GRANDVILLE, MICHIGAN (WOOD) – After several years of student life that was online, Max Chambers heard road calls.

“Traveling on the highway sounds fantastic,” said the 22-year-old Chicago resident.

These days, he is driving a semi-truck, learning to drive an 80,000-pound hippopotamus in traffic and practicing the art of moving a 70-foot large platform into a narrow loading platform.

Chambers is due to complete the Western Michigan CDL driver training program in Grandville on Friday.

The Western Michigan CDL trains truck drivers. (October 11, 2021)

With a shortage of drivers across the country, he is confident he will find work.

“It will just make it easy to get a job and I am very excited about the future,” Chambers said.

It is this need to fill vacancies for truck drivers that has prompted the federal government to change the rules as to how young a young person is when it comes to interstate truck drivers.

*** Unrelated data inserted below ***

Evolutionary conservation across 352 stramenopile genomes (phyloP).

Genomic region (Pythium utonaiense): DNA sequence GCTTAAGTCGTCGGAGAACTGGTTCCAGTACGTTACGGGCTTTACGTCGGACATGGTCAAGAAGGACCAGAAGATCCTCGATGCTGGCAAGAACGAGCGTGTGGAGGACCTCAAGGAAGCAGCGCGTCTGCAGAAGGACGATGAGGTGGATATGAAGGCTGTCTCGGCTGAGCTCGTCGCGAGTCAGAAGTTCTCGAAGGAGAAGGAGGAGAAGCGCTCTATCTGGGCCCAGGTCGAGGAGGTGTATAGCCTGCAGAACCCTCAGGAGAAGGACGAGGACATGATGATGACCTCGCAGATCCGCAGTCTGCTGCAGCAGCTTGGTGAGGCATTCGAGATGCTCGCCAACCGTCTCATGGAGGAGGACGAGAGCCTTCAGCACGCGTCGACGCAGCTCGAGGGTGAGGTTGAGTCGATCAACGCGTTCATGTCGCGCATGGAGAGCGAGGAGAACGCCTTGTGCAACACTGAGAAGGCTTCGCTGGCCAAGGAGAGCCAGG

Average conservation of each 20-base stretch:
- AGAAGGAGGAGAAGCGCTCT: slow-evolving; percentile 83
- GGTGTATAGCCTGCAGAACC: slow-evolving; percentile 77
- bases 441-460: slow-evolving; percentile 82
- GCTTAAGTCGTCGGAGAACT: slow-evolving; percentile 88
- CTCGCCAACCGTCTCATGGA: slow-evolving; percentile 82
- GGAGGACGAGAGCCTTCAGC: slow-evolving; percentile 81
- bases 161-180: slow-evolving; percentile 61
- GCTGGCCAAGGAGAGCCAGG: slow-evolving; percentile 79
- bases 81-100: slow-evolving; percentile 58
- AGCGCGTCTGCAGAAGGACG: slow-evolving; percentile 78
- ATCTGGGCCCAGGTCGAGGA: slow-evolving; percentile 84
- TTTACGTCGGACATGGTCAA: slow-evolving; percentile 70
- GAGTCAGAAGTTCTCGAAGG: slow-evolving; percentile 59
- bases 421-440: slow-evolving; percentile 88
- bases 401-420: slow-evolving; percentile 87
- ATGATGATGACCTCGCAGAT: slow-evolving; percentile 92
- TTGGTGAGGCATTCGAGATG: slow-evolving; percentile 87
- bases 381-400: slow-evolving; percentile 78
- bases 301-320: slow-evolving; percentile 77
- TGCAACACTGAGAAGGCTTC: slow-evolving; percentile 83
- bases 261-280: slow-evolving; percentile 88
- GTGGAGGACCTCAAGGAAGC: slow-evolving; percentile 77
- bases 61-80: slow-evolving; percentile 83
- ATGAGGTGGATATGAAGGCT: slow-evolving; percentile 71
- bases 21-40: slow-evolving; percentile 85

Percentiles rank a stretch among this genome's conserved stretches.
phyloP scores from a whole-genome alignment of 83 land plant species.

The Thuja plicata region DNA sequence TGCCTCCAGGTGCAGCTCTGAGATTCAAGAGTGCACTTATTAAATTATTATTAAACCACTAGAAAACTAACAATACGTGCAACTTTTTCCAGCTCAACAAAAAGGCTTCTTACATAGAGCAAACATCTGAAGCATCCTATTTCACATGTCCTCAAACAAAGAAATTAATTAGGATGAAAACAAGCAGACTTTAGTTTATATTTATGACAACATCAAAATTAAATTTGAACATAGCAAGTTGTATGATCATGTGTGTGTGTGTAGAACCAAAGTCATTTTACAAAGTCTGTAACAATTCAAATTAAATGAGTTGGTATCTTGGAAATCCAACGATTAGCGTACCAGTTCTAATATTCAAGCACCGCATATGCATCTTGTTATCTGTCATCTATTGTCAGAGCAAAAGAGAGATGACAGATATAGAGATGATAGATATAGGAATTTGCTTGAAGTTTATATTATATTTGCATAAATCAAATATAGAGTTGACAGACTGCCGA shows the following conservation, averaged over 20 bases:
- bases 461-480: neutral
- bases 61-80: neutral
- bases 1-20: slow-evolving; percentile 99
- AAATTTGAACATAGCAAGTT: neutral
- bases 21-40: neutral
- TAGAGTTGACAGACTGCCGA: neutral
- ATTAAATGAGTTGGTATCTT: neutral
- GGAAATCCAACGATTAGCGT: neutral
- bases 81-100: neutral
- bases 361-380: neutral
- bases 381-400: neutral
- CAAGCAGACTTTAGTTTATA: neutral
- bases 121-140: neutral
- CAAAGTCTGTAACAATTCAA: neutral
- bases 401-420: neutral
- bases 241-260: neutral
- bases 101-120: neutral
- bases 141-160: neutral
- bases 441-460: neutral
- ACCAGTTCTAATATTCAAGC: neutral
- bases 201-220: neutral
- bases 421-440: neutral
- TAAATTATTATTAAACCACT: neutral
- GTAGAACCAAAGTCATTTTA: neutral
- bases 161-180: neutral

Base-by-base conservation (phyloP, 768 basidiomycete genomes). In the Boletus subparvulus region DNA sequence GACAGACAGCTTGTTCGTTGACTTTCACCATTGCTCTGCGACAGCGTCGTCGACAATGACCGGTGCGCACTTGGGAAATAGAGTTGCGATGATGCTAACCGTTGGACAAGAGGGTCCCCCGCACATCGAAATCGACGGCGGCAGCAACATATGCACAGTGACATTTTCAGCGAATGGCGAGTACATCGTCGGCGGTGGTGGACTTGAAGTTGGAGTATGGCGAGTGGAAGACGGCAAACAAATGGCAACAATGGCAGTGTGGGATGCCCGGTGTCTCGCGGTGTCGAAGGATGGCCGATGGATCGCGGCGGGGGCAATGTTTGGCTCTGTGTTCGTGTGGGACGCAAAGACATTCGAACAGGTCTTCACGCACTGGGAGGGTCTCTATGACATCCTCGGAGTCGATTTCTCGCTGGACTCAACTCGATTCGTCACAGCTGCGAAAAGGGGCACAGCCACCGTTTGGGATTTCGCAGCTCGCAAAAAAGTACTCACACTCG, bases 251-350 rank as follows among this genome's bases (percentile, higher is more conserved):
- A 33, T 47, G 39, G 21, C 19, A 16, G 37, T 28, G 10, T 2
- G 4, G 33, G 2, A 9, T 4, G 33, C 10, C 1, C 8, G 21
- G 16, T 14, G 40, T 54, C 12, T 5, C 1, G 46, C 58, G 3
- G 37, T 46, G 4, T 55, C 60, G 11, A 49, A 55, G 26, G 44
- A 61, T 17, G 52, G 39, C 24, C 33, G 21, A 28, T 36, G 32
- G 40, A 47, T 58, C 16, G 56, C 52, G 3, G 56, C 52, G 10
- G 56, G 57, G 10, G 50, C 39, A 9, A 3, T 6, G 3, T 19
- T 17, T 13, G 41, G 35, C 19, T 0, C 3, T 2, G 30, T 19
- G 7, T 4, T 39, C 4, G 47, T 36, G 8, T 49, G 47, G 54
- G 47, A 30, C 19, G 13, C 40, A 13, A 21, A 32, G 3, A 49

Part of the November three-year Infrastructure and Labor Investment Act Safe Driver Training Program allow teens 18 to 20 who already have a CDL to cross state borders.

“It will open up new opportunities for these guys,” said Mike Birdsall, president of the West Michigan CDL.

Most states, including Michigan, already allow the younger age group to get a CDL to drive trucks in the state.

“I think there will be a small influx of 18-, 19- and 20-year-olds. We trained them all the time. They just restricted driving in Michigan, Birdsall said.

But critics are trying to slow down the pilot program by embracing the idea of ​​putting behind the wheel of a large truck an 18-year-old boy who has had a driver’s license for just two years.

The Coalition for Road Safety, a group advocating for victims and families of truck accidents, has asked Transport Minister Pete Butigig in a letter to stop the program after the first death or injury involving a young truck.

“The vast majority of available research shows that teenage truckers, like young drivers in general, are much more likely to be involved in accidents than their older counterparts,” the letter said.

The full letter can be found at

But Birdsall is less concerned, noting that candidates need a clean driver’s license, and other security measures are needed for the pilot program.

“I think a lot of them can handle that,” Birdsall said. “(There will be) some who can’t. To be able to drive on interstate roads, it will be based on a good driver for the time when they had current rights. ”

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